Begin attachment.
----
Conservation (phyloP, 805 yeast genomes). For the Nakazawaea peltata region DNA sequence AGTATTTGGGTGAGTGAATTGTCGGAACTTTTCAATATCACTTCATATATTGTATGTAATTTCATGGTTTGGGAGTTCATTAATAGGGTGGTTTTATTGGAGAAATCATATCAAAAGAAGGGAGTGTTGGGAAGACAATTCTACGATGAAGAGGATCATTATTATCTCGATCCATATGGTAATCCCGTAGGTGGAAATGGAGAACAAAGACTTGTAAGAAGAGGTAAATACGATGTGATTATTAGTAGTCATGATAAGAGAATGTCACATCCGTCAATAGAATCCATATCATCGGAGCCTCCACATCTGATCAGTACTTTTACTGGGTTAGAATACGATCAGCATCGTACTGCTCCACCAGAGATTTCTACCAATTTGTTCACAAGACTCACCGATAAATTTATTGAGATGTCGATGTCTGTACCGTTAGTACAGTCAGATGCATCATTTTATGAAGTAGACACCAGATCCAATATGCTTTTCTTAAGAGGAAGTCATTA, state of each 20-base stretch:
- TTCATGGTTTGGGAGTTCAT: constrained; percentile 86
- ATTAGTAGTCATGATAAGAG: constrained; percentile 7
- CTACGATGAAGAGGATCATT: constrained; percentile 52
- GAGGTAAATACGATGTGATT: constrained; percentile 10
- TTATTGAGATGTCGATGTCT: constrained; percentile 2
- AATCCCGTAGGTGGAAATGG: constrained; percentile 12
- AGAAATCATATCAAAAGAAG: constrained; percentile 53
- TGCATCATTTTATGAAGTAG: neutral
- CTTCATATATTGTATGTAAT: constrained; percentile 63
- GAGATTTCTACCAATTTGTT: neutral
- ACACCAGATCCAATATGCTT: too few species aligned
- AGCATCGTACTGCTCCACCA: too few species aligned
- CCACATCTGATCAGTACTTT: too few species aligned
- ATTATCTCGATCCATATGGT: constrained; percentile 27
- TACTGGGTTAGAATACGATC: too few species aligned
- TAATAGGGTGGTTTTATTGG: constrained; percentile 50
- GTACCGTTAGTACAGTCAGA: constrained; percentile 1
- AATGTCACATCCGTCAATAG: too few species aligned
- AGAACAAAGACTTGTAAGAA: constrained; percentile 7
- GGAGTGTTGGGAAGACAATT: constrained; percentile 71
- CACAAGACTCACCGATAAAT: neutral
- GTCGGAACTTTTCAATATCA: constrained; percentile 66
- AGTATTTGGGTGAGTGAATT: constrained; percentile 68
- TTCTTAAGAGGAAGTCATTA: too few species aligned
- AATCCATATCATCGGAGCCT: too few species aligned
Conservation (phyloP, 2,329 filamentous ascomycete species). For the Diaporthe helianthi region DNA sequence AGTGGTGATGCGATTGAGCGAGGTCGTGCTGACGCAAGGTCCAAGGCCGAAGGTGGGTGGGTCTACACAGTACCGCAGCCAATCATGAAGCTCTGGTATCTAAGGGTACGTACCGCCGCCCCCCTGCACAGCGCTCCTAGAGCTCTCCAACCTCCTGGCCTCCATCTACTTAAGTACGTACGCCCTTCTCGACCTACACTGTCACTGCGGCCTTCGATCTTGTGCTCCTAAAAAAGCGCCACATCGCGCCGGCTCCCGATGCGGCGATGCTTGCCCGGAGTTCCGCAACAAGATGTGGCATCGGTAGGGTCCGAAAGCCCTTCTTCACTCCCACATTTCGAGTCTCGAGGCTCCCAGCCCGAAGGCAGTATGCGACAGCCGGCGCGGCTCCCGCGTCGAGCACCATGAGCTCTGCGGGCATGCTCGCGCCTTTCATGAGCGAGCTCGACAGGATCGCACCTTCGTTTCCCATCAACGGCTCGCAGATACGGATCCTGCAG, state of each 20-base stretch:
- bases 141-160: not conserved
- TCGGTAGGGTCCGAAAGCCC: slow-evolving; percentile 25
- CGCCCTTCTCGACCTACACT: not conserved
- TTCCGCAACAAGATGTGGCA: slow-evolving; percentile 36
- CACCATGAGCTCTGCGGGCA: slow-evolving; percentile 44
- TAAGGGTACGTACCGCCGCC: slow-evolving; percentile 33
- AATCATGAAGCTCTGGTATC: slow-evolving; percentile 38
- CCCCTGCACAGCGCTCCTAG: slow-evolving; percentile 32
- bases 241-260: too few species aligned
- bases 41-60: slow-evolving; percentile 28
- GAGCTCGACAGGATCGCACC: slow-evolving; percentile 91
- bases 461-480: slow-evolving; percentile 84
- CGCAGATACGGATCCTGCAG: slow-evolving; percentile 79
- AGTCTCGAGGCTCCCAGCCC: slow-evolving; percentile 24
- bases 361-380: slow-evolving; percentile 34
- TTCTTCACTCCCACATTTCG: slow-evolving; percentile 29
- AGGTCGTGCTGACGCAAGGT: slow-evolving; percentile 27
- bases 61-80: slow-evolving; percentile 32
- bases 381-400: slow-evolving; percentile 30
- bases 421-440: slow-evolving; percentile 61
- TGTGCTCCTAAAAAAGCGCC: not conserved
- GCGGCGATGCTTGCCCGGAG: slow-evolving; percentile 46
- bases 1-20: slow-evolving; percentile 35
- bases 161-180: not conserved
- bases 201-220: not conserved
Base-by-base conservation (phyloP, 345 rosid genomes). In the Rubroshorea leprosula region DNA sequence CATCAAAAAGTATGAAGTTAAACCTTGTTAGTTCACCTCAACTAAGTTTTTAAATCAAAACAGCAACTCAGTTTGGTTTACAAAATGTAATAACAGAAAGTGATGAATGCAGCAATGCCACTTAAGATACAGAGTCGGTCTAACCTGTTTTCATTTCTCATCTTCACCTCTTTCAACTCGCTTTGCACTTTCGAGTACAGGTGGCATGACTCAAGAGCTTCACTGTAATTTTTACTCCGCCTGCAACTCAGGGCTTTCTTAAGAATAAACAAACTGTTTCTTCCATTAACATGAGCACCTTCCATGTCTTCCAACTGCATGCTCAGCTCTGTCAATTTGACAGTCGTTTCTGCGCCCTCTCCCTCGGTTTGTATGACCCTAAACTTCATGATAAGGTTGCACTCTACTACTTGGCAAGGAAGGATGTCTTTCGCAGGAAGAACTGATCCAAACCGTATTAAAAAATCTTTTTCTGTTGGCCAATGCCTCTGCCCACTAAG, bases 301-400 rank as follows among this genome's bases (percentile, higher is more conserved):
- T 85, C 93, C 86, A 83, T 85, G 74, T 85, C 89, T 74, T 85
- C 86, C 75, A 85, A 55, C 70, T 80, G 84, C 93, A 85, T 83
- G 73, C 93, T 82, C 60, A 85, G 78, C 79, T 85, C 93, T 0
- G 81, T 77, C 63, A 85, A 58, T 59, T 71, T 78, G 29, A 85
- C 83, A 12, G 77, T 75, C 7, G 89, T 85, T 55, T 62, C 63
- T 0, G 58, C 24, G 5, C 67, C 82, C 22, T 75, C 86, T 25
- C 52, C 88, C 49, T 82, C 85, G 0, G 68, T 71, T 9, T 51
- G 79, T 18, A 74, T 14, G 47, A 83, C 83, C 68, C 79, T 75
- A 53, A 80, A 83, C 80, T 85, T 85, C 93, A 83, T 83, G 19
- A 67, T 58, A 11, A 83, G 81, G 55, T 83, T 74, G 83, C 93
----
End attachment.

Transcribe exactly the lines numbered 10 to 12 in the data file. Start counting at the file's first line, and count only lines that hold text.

- CTTCATATATTGTATGTAAT: constrained; percentile 63
- GAGATTTCTACCAATTTGTT: neutral
- ACACCAGATCCAATATGCTT: too few species aligned